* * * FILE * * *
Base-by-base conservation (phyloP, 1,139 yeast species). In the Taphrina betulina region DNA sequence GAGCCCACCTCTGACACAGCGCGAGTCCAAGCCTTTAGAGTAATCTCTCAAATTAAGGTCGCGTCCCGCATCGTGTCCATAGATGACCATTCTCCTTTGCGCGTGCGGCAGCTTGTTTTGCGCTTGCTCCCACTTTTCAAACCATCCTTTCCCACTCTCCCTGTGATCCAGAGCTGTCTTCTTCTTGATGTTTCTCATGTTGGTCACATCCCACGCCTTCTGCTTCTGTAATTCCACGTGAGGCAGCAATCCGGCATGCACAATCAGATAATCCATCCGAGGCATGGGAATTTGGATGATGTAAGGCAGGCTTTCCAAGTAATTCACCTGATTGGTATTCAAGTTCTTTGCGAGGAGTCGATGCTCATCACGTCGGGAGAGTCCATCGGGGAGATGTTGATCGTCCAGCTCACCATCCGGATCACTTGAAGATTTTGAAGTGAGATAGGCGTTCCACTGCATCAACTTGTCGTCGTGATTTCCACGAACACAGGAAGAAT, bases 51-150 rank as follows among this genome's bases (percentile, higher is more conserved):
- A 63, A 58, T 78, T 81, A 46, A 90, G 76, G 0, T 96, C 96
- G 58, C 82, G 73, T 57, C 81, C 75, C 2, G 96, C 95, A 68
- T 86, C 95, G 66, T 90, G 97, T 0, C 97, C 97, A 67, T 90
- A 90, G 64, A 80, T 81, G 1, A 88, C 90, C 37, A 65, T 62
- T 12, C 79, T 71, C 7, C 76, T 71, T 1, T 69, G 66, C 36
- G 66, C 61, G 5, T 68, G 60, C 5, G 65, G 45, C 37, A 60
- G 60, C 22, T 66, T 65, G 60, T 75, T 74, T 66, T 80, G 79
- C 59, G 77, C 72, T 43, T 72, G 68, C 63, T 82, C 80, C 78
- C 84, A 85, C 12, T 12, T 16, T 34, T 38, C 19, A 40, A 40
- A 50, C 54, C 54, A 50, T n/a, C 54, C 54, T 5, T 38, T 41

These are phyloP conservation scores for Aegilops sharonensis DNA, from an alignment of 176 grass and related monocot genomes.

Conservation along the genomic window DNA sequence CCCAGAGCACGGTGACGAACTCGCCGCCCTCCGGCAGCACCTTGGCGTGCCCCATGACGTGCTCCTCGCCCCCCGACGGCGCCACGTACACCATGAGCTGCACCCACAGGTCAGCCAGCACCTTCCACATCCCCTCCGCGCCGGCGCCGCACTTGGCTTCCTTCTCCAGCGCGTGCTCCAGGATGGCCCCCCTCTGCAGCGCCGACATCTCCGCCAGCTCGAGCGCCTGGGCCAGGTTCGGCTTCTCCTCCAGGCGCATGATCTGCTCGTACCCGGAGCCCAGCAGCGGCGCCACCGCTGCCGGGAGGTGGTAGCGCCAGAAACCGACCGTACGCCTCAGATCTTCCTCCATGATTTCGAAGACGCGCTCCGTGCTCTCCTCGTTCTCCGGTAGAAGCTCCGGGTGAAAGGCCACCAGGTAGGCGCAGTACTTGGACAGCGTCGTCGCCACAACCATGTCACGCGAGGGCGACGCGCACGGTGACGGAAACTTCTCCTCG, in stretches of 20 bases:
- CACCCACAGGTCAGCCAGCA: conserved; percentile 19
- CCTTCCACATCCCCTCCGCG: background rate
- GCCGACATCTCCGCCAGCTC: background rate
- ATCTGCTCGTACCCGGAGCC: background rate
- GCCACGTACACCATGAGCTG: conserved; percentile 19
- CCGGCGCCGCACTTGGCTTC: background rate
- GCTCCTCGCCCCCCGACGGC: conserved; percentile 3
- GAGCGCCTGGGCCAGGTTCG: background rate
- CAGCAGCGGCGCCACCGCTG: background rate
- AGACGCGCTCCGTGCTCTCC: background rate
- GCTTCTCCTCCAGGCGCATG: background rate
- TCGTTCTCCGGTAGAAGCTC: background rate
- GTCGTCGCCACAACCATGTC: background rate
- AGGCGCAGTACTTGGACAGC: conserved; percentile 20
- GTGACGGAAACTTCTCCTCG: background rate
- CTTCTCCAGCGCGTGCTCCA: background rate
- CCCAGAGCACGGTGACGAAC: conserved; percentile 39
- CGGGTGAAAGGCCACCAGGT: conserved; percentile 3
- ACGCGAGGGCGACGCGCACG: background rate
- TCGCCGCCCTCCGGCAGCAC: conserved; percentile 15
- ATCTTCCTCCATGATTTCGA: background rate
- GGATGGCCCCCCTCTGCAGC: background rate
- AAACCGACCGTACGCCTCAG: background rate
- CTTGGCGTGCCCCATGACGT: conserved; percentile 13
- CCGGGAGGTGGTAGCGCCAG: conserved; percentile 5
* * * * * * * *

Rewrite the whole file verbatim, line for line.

Base-by-base conservation (phyloP, 1,139 yeast species). In the Taphrina betulina region DNA sequence GAGCCCACCTCTGACACAGCGCGAGTCCAAGCCTTTAGAGTAATCTCTCAAATTAAGGTCGCGTCCCGCATCGTGTCCATAGATGACCATTCTCCTTTGCGCGTGCGGCAGCTTGTTTTGCGCTTGCTCCCACTTTTCAAACCATCCTTTCCCACTCTCCCTGTGATCCAGAGCTGTCTTCTTCTTGATGTTTCTCATGTTGGTCACATCCCACGCCTTCTGCTTCTGTAATTCCACGTGAGGCAGCAATCCGGCATGCACAATCAGATAATCCATCCGAGGCATGGGAATTTGGATGATGTAAGGCAGGCTTTCCAAGTAATTCACCTGATTGGTATTCAAGTTCTTTGCGAGGAGTCGATGCTCATCACGTCGGGAGAGTCCATCGGGGAGATGTTGATCGTCCAGCTCACCATCCGGATCACTTGAAGATTTTGAAGTGAGATAGGCGTTCCACTGCATCAACTTGTCGTCGTGATTTCCACGAACACAGGAAGAAT, bases 51-150 rank as follows among this genome's bases (percentile, higher is more conserved):
- A 63, A 58, T 78, T 81, A 46, A 90, G 76, G 0, T 96, C 96
- G 58, C 82, G 73, T 57, C 81, C 75, C 2, G 96, C 95, A 68
- T 86, C 95, G 66, T 90, G 97, T 0, C 97, C 97, A 67, T 90
- A 90, G 64, A 80, T 81, G 1, A 88, C 90, C 37, A 65, T 62
- T 12, C 79, T 71, C 7, C 76, T 71, T 1, T 69, G 66, C 36
- G 66, C 61, G 5, T 68, G 60, C 5, G 65, G 45, C 37, A 60
- G 60, C 22, T 66, T 65, G 60, T 75, T 74, T 66, T 80, G 79
- C 59, G 77, C 72, T 43, T 72, G 68, C 63, T 82, C 80, C 78
- C 84, A 85, C 12, T 12, T 16, T 34, T 38, C 19, A 40, A 40
- A 50, C 54, C 54, A 50, T n/a, C 54, C 54, T 5, T 38, T 41

These are phyloP conservation scores for Aegilops sharonensis DNA, from an alignment of 176 grass and related monocot genomes.

Conservation along the genomic window DNA sequence CCCAGAGCACGGTGACGAACTCGCCGCCCTCCGGCAGCACCTTGGCGTGCCCCATGACGTGCTCCTCGCCCCCCGACGGCGCCACGTACACCATGAGCTGCACCCACAGGTCAGCCAGCACCTTCCACATCCCCTCCGCGCCGGCGCCGCACTTGGCTTCCTTCTCCAGCGCGTGCTCCAGGATGGCCCCCCTCTGCAGCGCCGACATCTCCGCCAGCTCGAGCGCCTGGGCCAGGTTCGGCTTCTCCTCCAGGCGCATGATCTGCTCGTACCCGGAGCCCAGCAGCGGCGCCACCGCTGCCGGGAGGTGGTAGCGCCAGAAACCGACCGTACGCCTCAGATCTTCCTCCATGATTTCGAAGACGCGCTCCGTGCTCTCCTCGTTCTCCGGTAGAAGCTCCGGGTGAAAGGCCACCAGGTAGGCGCAGTACTTGGACAGCGTCGTCGCCACAACCATGTCACGCGAGGGCGACGCGCACGGTGACGGAAACTTCTCCTCG, in stretches of 20 bases:
- CACCCACAGGTCAGCCAGCA: conserved; percentile 19
- CCTTCCACATCCCCTCCGCG: background rate
- GCCGACATCTCCGCCAGCTC: background rate
- ATCTGCTCGTACCCGGAGCC: background rate
- GCCACGTACACCATGAGCTG: conserved; percentile 19
- CCGGCGCCGCACTTGGCTTC: background rate
- GCTCCTCGCCCCCCGACGGC: conserved; percentile 3
- GAGCGCCTGGGCCAGGTTCG: background rate
- CAGCAGCGGCGCCACCGCTG: background rate
- AGACGCGCTCCGTGCTCTCC: background rate
- GCTTCTCCTCCAGGCGCATG: background rate
- TCGTTCTCCGGTAGAAGCTC: background rate
- GTCGTCGCCACAACCATGTC: background rate
- AGGCGCAGTACTTGGACAGC: conserved; percentile 20
- GTGACGGAAACTTCTCCTCG: background rate
- CTTCTCCAGCGCGTGCTCCA: background rate
- CCCAGAGCACGGTGACGAAC: conserved; percentile 39
- CGGGTGAAAGGCCACCAGGT: conserved; percentile 3
- ACGCGAGGGCGACGCGCACG: background rate
- TCGCCGCCCTCCGGCAGCAC: conserved; percentile 15
- ATCTTCCTCCATGATTTCGA: background rate
- GGATGGCCCCCCTCTGCAGC: background rate
- AAACCGACCGTACGCCTCAG: background rate
- CTTGGCGTGCCCCATGACGT: conserved; percentile 13
- CCGGGAGGTGGTAGCGCCAG: conserved; percentile 5